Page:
The majestic Nilgiri Tahr, also known as the Nilgiri ibex is endemic to the Nilgiri hills that form part of the southern area of the Western Ghats range running through Kerala and Tamil Nadu. In Tamil, it’s locally known as ‘varaiaadu’ with ‘wurrai’ meaning precipice and ‘aadu’ meaning goat. However, this ungulate animal is closer in nature to the sheep rather than the ibex or goat after which it’s been named.
The Nilgiri tahr also holds the prestigious position of being the Tamil Nadu State Animal. This southern state is the eleventh largest state in India area wise, and the sixth most populous state throughout the country. The Tamil people have a rich Dravidian culture that dates back to more than two millennia; the landscape is strewed with numerous beautiful temples of historical significance that attract tourists in their thousands throughout the year. The state is bordered on its eastern side by the sea and was a major trading port in the colonial era.
Getting to the Western Ghats is best done by car where you are at liberty to stop the car at your own liberty and enjoy the awesome beauty of nature as you climb into the cool hills. Taking a bus wouldn’t afford you that luxury and you would be missing out on some spectacular scenery. Aside from catching some rare glimpses of these elusive mountain goats, you can explore the numerous tea gardens, temples, waterfalls and enjoy the generally peaceful ambience of the quiet hills.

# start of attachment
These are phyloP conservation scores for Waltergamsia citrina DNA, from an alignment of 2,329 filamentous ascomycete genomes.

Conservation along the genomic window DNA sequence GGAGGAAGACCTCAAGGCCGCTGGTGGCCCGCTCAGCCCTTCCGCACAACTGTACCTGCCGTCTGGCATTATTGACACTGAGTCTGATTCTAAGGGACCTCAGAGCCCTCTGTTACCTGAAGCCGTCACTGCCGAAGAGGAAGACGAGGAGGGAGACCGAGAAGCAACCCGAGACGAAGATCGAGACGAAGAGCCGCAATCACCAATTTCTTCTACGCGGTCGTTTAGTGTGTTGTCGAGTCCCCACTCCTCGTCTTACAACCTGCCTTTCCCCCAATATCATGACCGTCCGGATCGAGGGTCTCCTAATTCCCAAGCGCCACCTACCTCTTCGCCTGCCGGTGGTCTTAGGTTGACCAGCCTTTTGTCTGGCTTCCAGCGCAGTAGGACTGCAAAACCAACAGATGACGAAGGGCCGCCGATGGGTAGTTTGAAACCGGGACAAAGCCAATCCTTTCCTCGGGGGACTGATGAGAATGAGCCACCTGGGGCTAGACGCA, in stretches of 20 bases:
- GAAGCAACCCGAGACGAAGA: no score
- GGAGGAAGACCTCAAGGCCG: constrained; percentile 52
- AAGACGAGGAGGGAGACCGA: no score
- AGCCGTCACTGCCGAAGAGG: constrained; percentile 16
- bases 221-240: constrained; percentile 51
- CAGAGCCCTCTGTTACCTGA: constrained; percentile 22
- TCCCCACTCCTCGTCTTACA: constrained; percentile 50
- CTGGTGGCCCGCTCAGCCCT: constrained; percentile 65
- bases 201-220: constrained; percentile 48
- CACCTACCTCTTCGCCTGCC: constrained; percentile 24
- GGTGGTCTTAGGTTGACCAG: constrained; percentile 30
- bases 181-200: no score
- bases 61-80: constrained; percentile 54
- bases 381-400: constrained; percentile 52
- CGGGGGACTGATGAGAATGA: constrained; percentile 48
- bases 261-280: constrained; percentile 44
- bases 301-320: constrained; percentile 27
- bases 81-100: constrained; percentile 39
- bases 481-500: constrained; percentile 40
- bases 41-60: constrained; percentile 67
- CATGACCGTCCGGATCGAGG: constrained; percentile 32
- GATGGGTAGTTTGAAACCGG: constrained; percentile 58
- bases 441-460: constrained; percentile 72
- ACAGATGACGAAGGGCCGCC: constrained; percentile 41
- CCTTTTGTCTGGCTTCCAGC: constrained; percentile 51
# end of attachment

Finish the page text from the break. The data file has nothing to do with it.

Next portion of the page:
However, getting back to the tahrs, these fleet-footed animals are pretty comfortable living at heights of 1,200 to 2,600m above sea levels, with the females preferring the higher levels as compared to the males; this could be because the females are accompanied by young ones who aren’t strong enough to face predators. They earlier roamed the grasslands at lower levels but poaching these beautiful animals brought down their numbers to less than 200 by the beginning of the 20th century.
With such few members left, the tahr was declared an endangered species by the Indian Wildlife (Protection) Act. A study conducted by the WWF in 2011had concluded that poaching, habitat destruction for farming and competition for food from domestic cattle and goats was posing a threat to the existence of the tahr. Eucalyptus cultivation and temple tourism are another couple of threats that the peaceful tahrs face, making them search for habitats higher up into the hills.
Though a recent census shows their numbers to have gone up to above 3000 now, strong steps need to be taken to safeguard their habitats. Protecting these tahrs would also result in an increase in a boost to the local tiger population.